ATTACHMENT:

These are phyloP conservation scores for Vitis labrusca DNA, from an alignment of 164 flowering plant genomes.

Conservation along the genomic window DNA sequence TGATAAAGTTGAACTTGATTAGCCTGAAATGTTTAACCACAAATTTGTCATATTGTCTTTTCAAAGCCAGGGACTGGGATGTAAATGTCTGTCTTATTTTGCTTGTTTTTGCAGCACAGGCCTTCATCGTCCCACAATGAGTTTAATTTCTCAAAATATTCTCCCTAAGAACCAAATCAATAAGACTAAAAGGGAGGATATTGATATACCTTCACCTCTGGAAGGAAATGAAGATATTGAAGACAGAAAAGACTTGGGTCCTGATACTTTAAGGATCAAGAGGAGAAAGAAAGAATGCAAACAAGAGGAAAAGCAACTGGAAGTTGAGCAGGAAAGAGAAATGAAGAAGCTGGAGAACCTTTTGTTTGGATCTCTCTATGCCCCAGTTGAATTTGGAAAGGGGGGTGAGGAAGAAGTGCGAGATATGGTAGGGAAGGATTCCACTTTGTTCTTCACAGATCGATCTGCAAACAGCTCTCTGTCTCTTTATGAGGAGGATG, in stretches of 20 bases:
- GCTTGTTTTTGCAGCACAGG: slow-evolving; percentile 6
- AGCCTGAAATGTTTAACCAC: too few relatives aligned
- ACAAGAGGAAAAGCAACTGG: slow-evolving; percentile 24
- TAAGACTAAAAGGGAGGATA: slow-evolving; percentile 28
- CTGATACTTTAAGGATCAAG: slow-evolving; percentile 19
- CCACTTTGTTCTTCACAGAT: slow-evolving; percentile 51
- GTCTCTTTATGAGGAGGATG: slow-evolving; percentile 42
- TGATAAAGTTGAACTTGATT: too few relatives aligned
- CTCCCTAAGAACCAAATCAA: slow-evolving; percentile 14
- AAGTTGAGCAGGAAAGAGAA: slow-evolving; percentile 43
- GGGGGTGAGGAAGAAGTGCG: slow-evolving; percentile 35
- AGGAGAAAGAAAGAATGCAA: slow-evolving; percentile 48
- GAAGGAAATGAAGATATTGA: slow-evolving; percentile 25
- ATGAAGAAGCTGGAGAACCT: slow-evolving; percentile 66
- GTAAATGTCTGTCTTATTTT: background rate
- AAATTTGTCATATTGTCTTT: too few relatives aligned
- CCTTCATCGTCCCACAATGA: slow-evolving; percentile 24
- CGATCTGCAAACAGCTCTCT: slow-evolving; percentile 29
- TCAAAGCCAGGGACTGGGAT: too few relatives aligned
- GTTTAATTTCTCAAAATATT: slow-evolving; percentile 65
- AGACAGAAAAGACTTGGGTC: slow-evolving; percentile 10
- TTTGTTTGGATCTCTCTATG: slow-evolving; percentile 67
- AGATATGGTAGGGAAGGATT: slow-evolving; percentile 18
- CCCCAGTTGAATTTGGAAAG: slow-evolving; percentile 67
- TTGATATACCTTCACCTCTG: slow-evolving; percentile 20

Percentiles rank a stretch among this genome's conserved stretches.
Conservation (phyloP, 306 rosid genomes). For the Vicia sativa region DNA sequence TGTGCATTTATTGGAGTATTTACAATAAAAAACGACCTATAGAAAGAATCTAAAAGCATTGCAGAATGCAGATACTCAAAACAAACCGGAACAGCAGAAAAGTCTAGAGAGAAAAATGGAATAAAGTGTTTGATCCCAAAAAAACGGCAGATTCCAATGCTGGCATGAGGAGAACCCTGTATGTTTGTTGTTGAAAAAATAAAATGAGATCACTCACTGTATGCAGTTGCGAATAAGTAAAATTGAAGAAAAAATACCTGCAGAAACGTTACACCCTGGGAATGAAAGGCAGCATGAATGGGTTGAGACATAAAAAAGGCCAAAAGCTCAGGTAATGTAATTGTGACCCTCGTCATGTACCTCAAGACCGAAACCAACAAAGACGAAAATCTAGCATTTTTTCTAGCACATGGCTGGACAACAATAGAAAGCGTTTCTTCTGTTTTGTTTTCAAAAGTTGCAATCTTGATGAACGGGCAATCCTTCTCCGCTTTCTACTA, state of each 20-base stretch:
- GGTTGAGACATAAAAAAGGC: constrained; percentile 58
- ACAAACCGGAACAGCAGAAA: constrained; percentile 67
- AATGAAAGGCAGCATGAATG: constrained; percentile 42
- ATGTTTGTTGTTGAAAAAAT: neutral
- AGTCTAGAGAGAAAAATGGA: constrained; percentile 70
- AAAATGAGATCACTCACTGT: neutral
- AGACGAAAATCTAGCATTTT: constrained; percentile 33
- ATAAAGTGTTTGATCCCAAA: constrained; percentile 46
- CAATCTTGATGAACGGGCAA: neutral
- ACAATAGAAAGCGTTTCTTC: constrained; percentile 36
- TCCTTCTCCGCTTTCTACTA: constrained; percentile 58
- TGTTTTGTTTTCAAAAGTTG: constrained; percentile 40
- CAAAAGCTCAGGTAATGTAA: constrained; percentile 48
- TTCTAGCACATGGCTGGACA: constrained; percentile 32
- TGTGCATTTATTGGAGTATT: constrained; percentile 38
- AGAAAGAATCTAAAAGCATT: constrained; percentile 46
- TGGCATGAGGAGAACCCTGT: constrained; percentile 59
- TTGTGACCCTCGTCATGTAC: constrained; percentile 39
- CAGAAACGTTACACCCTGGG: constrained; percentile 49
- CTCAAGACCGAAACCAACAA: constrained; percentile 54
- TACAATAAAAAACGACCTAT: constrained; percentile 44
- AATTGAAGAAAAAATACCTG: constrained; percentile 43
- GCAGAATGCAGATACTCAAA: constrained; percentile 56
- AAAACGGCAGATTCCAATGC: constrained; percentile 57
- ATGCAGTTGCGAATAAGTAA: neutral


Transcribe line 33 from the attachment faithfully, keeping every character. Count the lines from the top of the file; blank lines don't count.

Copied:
- ATGTTTGTTGTTGAAAAAAT: neutral